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Chupilca Wine and Toasted Flour Drink
Chupilca: Wine and Toasted Flour Drink

Chupilca is a colonial beverage that consists of mixing red wine with toasted flour. Its name may derive from the “cupilca” or “kupilca” from the Mapuche culture, which is a traditional mixture of toasted flour with apple chicha.

How to make Chilean Chupilca?

This is a refreshing beverage consumed on hot days, whether at home, on countryside outings, parties, or wakes. It’s reputed to be intoxicating but also very nutritious.

Nutritional Information

Category: Cocktails
Cuisine: Chilean
Calories: 400
Preparation: 10 minutes
Servings: 4 people

Recipe for Chupilca with Toasted Flour

Ingredients

  • 1 liter of Chilean red wine
  • 5 tablespoons of toasted flour
  • Sugar

Preparation

  1. Chill the red wine for at least a couple of hours.
  2. Pour the wine into a large glass pitcher and add the toasted flour, stirring with a spoon until no lumps remain.
  3. Add sugar to taste and stir well until completely dissolved.
  4. Serve the chupilca immediately, well chilled, in a tall and wide glass.

Origin of Chilean Chupilca

At the beginning of the 20th century, chupilca became a popular beverage as desired as chicha or pipeño in the old fondas and bars of La Chimba and the Mapocho sector.

The RAE (Real Academia Española) establishes that the name chupilca may originate from the Quechua expression “chupirka” or “chupi,” which roughly means “soup,” but there is no consensus on this.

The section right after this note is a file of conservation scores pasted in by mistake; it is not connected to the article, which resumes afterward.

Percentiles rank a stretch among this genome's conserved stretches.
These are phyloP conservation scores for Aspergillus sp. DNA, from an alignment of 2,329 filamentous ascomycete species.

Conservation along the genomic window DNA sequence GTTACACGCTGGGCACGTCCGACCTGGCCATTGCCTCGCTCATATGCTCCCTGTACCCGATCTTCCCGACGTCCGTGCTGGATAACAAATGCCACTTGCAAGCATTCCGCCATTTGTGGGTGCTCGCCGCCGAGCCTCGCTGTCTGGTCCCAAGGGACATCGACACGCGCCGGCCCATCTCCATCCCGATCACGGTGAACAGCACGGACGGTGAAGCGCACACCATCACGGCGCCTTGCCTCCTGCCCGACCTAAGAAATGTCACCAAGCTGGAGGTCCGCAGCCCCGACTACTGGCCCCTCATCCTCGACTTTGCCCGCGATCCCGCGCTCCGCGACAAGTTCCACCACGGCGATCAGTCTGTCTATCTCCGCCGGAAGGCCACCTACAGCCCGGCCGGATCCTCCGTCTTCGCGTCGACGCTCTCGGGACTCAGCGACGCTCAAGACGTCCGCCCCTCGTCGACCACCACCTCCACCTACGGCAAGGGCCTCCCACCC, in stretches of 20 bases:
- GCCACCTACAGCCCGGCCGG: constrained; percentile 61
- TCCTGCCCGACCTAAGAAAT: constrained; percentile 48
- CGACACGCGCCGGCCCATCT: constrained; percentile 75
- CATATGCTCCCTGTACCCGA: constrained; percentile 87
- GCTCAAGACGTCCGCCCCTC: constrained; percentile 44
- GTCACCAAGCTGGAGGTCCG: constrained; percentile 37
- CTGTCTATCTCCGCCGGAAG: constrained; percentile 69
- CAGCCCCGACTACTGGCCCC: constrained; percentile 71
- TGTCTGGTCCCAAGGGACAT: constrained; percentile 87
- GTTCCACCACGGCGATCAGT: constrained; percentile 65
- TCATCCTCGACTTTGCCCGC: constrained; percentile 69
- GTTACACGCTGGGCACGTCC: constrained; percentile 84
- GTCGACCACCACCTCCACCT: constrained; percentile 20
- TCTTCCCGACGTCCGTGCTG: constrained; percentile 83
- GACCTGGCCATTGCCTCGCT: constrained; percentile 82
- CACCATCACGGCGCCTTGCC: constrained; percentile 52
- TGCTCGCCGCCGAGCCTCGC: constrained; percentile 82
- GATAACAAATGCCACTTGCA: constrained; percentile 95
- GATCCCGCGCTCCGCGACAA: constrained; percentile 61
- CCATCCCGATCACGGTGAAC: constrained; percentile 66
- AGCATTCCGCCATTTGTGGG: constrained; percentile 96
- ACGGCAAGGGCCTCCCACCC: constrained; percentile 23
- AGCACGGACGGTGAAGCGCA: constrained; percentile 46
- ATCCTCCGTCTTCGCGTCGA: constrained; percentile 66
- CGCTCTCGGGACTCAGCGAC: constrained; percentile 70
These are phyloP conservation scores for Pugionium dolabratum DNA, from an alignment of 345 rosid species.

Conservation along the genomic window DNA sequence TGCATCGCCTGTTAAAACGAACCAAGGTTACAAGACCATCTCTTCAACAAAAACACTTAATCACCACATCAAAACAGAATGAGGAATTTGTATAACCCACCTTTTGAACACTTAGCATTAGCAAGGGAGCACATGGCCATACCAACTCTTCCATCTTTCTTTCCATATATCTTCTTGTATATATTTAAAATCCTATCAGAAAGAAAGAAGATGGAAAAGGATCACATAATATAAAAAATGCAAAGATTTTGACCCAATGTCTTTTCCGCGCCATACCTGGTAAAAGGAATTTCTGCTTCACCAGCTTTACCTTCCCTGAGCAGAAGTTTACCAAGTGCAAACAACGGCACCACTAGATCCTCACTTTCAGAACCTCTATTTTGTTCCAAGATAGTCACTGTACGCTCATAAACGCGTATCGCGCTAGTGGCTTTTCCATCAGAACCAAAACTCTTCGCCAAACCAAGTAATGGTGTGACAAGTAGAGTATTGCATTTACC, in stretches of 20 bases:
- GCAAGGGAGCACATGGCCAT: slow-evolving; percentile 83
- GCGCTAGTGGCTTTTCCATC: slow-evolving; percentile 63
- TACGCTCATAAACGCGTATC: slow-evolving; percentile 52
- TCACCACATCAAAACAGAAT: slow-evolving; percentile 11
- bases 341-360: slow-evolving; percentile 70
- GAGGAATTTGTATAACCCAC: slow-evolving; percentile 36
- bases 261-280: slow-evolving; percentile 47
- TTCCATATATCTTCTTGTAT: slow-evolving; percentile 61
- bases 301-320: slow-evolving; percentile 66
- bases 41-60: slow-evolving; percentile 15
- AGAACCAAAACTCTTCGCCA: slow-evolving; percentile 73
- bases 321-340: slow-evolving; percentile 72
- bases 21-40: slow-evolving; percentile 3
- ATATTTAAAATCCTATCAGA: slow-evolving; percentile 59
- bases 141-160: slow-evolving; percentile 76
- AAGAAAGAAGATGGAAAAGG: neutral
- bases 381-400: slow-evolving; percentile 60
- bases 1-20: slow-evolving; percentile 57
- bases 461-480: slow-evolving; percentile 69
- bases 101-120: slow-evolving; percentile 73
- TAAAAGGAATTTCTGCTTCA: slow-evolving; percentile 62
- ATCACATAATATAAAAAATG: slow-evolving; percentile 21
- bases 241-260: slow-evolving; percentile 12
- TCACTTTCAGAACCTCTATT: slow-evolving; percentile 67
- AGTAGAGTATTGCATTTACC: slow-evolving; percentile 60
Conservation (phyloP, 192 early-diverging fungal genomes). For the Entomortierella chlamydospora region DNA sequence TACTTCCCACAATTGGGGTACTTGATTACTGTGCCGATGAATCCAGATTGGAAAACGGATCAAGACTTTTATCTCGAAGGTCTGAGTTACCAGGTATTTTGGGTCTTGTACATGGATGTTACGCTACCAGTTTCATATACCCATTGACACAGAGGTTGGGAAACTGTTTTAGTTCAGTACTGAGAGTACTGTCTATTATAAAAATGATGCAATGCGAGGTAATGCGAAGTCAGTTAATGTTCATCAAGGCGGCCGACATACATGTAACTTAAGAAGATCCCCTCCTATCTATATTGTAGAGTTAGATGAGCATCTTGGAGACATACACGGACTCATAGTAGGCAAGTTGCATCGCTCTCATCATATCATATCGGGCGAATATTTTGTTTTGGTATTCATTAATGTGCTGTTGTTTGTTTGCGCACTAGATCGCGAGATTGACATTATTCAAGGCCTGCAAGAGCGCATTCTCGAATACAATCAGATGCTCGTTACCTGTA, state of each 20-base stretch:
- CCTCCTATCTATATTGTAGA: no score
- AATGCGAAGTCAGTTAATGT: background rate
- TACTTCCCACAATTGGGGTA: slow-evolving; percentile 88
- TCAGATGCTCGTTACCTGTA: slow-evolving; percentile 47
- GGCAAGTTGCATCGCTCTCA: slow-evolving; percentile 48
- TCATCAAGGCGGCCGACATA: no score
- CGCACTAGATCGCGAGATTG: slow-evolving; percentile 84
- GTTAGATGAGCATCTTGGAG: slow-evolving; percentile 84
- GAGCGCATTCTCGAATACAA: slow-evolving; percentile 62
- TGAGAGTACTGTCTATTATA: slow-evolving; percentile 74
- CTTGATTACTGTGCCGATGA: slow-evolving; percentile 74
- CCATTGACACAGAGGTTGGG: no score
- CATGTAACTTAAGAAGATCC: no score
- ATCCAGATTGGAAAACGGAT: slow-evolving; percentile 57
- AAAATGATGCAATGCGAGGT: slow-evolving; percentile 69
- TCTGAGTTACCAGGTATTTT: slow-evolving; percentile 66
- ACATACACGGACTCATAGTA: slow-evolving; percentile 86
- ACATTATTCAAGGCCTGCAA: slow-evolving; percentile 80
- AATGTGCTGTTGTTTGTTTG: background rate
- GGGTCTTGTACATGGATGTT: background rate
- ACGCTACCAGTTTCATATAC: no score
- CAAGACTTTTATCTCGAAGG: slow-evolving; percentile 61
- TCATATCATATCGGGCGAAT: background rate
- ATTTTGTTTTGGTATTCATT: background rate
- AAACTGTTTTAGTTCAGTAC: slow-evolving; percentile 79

Vicente Pérez Rosales in his book “Recuerdos del Pasado (1814-1860)” recounts that in 1848, when the first group of Chileans set sail to work in the gold mines during the California Gold Rush, among their supplies were “six sacks of toasted flour” and “two barrels of wine from Concepción,” demonstrating its importance and rootedness in the popular world of the time.

Chupilca del Diablo: Myth or Reality?

According to legend, the Chupilca del Diablo was a “cocktail” of aguardiente and gunpowder that would have been very popular among Chilean army soldiers during the War of the Pacific.

The consumption of this beverage supposedly provided vigor and greater physical strength to those who consumed it, turning Chilean soldiers into fierce and fearsome fighters.

However, the truth is that there is no official or private record that mentions or confirms its consumption, nor records of the availability of aguardiente as part of the food each soldier received as part of their “ration.”

Some historians conclude that while it was not a popular beverage, there is the possibility that some soldiers obtained the aguardiente clandestinely and that in the horror of war, they may have consumed it.

Did You Know?

The truth is finally that the consumption of sulfur and/or potassium nitrate (main components of gunpowder) is considered extremely toxic and harmful to the human body, causing conditions ranging from extreme irritation to gastric burns that cause internal bleeding, severely attacking the liver and kidneys.

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